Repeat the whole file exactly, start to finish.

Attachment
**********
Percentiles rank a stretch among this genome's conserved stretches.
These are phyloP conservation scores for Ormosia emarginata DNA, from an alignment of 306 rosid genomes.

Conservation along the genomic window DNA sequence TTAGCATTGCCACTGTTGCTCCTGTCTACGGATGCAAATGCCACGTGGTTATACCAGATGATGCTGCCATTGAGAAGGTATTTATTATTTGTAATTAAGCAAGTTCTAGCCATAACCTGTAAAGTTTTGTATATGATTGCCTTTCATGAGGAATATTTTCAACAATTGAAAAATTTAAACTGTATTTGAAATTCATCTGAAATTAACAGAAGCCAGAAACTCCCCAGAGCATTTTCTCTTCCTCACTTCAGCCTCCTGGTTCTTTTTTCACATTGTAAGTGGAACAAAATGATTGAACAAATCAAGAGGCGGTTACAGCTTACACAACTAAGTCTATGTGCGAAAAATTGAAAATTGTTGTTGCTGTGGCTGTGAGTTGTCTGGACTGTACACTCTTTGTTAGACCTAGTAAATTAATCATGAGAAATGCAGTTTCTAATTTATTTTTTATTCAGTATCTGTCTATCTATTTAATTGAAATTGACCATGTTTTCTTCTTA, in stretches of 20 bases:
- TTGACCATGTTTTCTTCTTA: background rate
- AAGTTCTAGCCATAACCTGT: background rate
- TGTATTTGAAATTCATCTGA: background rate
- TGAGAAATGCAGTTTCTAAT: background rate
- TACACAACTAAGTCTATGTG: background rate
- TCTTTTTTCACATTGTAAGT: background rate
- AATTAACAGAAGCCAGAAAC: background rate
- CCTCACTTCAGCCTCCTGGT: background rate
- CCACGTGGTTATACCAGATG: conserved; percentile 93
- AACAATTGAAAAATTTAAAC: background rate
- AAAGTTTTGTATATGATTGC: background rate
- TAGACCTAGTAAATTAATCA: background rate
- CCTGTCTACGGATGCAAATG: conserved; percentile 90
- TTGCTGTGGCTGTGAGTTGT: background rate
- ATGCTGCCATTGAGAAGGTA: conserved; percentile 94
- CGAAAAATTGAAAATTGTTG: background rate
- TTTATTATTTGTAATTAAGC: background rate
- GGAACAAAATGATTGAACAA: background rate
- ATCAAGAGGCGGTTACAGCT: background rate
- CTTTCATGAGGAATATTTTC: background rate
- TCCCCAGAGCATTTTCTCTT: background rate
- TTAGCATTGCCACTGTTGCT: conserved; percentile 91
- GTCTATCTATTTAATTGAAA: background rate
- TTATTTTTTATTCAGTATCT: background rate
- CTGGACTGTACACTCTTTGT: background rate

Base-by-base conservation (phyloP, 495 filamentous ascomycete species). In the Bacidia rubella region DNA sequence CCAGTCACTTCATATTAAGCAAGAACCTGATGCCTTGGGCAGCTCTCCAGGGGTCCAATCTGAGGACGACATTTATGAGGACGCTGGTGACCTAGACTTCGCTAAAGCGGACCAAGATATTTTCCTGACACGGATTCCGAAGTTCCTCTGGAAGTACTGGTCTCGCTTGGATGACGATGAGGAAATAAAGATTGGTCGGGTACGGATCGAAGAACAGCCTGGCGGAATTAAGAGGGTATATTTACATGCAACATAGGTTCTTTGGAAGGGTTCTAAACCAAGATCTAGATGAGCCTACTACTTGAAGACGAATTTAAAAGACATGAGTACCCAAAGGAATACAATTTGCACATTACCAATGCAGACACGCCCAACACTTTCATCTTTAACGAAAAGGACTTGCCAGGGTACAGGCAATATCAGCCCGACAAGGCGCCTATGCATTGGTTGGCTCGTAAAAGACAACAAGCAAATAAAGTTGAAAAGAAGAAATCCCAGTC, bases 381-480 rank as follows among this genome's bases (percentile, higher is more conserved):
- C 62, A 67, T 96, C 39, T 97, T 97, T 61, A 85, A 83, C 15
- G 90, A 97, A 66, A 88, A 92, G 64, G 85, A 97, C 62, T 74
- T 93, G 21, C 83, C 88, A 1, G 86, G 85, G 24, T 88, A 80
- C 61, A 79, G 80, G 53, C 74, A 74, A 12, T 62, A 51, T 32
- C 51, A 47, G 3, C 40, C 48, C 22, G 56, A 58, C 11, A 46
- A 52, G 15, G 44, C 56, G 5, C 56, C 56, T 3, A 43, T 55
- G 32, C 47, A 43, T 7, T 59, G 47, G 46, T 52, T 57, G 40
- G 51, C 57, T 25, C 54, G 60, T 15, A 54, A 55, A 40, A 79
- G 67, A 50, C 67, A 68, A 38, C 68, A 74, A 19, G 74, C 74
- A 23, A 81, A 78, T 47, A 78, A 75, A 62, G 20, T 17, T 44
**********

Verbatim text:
Percentiles rank a stretch among this genome's conserved stretches.
These are phyloP conservation scores for Ormosia emarginata DNA, from an alignment of 306 rosid genomes.

Conservation along the genomic window DNA sequence TTAGCATTGCCACTGTTGCTCCTGTCTACGGATGCAAATGCCACGTGGTTATACCAGATGATGCTGCCATTGAGAAGGTATTTATTATTTGTAATTAAGCAAGTTCTAGCCATAACCTGTAAAGTTTTGTATATGATTGCCTTTCATGAGGAATATTTTCAACAATTGAAAAATTTAAACTGTATTTGAAATTCATCTGAAATTAACAGAAGCCAGAAACTCCCCAGAGCATTTTCTCTTCCTCACTTCAGCCTCCTGGTTCTTTTTTCACATTGTAAGTGGAACAAAATGATTGAACAAATCAAGAGGCGGTTACAGCTTACACAACTAAGTCTATGTGCGAAAAATTGAAAATTGTTGTTGCTGTGGCTGTGAGTTGTCTGGACTGTACACTCTTTGTTAGACCTAGTAAATTAATCATGAGAAATGCAGTTTCTAATTTATTTTTTATTCAGTATCTGTCTATCTATTTAATTGAAATTGACCATGTTTTCTTCTTA, in stretches of 20 bases:
- TTGACCATGTTTTCTTCTTA: background rate
- AAGTTCTAGCCATAACCTGT: background rate
- TGTATTTGAAATTCATCTGA: background rate
- TGAGAAATGCAGTTTCTAAT: background rate
- TACACAACTAAGTCTATGTG: background rate
- TCTTTTTTCACATTGTAAGT: background rate
- AATTAACAGAAGCCAGAAAC: background rate
- CCTCACTTCAGCCTCCTGGT: background rate
- CCACGTGGTTATACCAGATG: conserved; percentile 93
- AACAATTGAAAAATTTAAAC: background rate
- AAAGTTTTGTATATGATTGC: background rate
- TAGACCTAGTAAATTAATCA: background rate
- CCTGTCTACGGATGCAAATG: conserved; percentile 90
- TTGCTGTGGCTGTGAGTTGT: background rate
- ATGCTGCCATTGAGAAGGTA: conserved; percentile 94
- CGAAAAATTGAAAATTGTTG: background rate
- TTTATTATTTGTAATTAAGC: background rate
- GGAACAAAATGATTGAACAA: background rate
- ATCAAGAGGCGGTTACAGCT: background rate
- CTTTCATGAGGAATATTTTC: background rate
- TCCCCAGAGCATTTTCTCTT: background rate
- TTAGCATTGCCACTGTTGCT: conserved; percentile 91
- GTCTATCTATTTAATTGAAA: background rate
- TTATTTTTTATTCAGTATCT: background rate
- CTGGACTGTACACTCTTTGT: background rate

Base-by-base conservation (phyloP, 495 filamentous ascomycete species). In the Bacidia rubella region DNA sequence CCAGTCACTTCATATTAAGCAAGAACCTGATGCCTTGGGCAGCTCTCCAGGGGTCCAATCTGAGGACGACATTTATGAGGACGCTGGTGACCTAGACTTCGCTAAAGCGGACCAAGATATTTTCCTGACACGGATTCCGAAGTTCCTCTGGAAGTACTGGTCTCGCTTGGATGACGATGAGGAAATAAAGATTGGTCGGGTACGGATCGAAGAACAGCCTGGCGGAATTAAGAGGGTATATTTACATGCAACATAGGTTCTTTGGAAGGGTTCTAAACCAAGATCTAGATGAGCCTACTACTTGAAGACGAATTTAAAAGACATGAGTACCCAAAGGAATACAATTTGCACATTACCAATGCAGACACGCCCAACACTTTCATCTTTAACGAAAAGGACTTGCCAGGGTACAGGCAATATCAGCCCGACAAGGCGCCTATGCATTGGTTGGCTCGTAAAAGACAACAAGCAAATAAAGTTGAAAAGAAGAAATCCCAGTC, bases 381-480 rank as follows among this genome's bases (percentile, higher is more conserved):
- C 62, A 67, T 96, C 39, T 97, T 97, T 61, A 85, A 83, C 15
- G 90, A 97, A 66, A 88, A 92, G 64, G 85, A 97, C 62, T 74
- T 93, G 21, C 83, C 88, A 1, G 86, G 85, G 24, T 88, A 80
- C 61, A 79, G 80, G 53, C 74, A 74, A 12, T 62, A 51, T 32
- C 51, A 47, G 3, C 40, C 48, C 22, G 56, A 58, C 11, A 46
- A 52, G 15, G 44, C 56, G 5, C 56, C 56, T 3, A 43, T 55
- G 32, C 47, A 43, T 7, T 59, G 47, G 46, T 52, T 57, G 40
- G 51, C 57, T 25, C 54, G 60, T 15, A 54, A 55, A 40, A 79
- G 67, A 50, C 67, A 68, A 38, C 68, A 74, A 19, G 74, C 74
- A 23, A 81, A 78, T 47, A 78, A 75, A 62, G 20, T 17, T 44